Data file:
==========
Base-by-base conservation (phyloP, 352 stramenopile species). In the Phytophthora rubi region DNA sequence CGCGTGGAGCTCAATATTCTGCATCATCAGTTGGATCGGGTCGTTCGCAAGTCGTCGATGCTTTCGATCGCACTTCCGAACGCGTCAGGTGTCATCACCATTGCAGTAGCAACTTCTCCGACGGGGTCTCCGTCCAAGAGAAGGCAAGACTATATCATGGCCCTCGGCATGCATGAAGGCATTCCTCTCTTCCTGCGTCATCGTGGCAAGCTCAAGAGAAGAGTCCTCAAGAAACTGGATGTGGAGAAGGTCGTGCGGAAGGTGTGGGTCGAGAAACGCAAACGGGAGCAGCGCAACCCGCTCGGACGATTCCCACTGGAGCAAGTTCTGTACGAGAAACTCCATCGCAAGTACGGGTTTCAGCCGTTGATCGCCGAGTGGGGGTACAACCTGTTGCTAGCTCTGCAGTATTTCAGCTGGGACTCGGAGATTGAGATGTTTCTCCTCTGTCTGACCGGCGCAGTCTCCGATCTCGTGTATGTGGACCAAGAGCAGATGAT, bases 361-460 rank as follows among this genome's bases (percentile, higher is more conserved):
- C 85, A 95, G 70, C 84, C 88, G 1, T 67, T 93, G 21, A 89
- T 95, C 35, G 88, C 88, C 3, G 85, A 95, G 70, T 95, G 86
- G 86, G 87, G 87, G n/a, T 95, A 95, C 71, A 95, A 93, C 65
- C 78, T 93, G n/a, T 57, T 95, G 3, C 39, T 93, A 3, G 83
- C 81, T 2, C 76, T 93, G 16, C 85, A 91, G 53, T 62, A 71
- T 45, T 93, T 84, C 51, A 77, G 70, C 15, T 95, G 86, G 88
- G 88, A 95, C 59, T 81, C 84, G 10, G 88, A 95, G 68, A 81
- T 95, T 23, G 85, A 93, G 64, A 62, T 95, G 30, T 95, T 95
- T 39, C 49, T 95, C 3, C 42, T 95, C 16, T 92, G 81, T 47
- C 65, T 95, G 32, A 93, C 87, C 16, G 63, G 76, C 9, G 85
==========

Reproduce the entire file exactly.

Base-by-base conservation (phyloP, 352 stramenopile species). In the Phytophthora rubi region DNA sequence CGCGTGGAGCTCAATATTCTGCATCATCAGTTGGATCGGGTCGTTCGCAAGTCGTCGATGCTTTCGATCGCACTTCCGAACGCGTCAGGTGTCATCACCATTGCAGTAGCAACTTCTCCGACGGGGTCTCCGTCCAAGAGAAGGCAAGACTATATCATGGCCCTCGGCATGCATGAAGGCATTCCTCTCTTCCTGCGTCATCGTGGCAAGCTCAAGAGAAGAGTCCTCAAGAAACTGGATGTGGAGAAGGTCGTGCGGAAGGTGTGGGTCGAGAAACGCAAACGGGAGCAGCGCAACCCGCTCGGACGATTCCCACTGGAGCAAGTTCTGTACGAGAAACTCCATCGCAAGTACGGGTTTCAGCCGTTGATCGCCGAGTGGGGGTACAACCTGTTGCTAGCTCTGCAGTATTTCAGCTGGGACTCGGAGATTGAGATGTTTCTCCTCTGTCTGACCGGCGCAGTCTCCGATCTCGTGTATGTGGACCAAGAGCAGATGAT, bases 361-460 rank as follows among this genome's bases (percentile, higher is more conserved):
- C 85, A 95, G 70, C 84, C 88, G 1, T 67, T 93, G 21, A 89
- T 95, C 35, G 88, C 88, C 3, G 85, A 95, G 70, T 95, G 86
- G 86, G 87, G 87, G n/a, T 95, A 95, C 71, A 95, A 93, C 65
- C 78, T 93, G n/a, T 57, T 95, G 3, C 39, T 93, A 3, G 83
- C 81, T 2, C 76, T 93, G 16, C 85, A 91, G 53, T 62, A 71
- T 45, T 93, T 84, C 51, A 77, G 70, C 15, T 95, G 86, G 88
- G 88, A 95, C 59, T 81, C 84, G 10, G 88, A 95, G 68, A 81
- T 95, T 23, G 85, A 93, G 64, A 62, T 95, G 30, T 95, T 95
- T 39, C 49, T 95, C 3, C 42, T 95, C 16, T 92, G 81, T 47
- C 65, T 95, G 32, A 93, C 87, C 16, G 63, G 76, C 9, G 85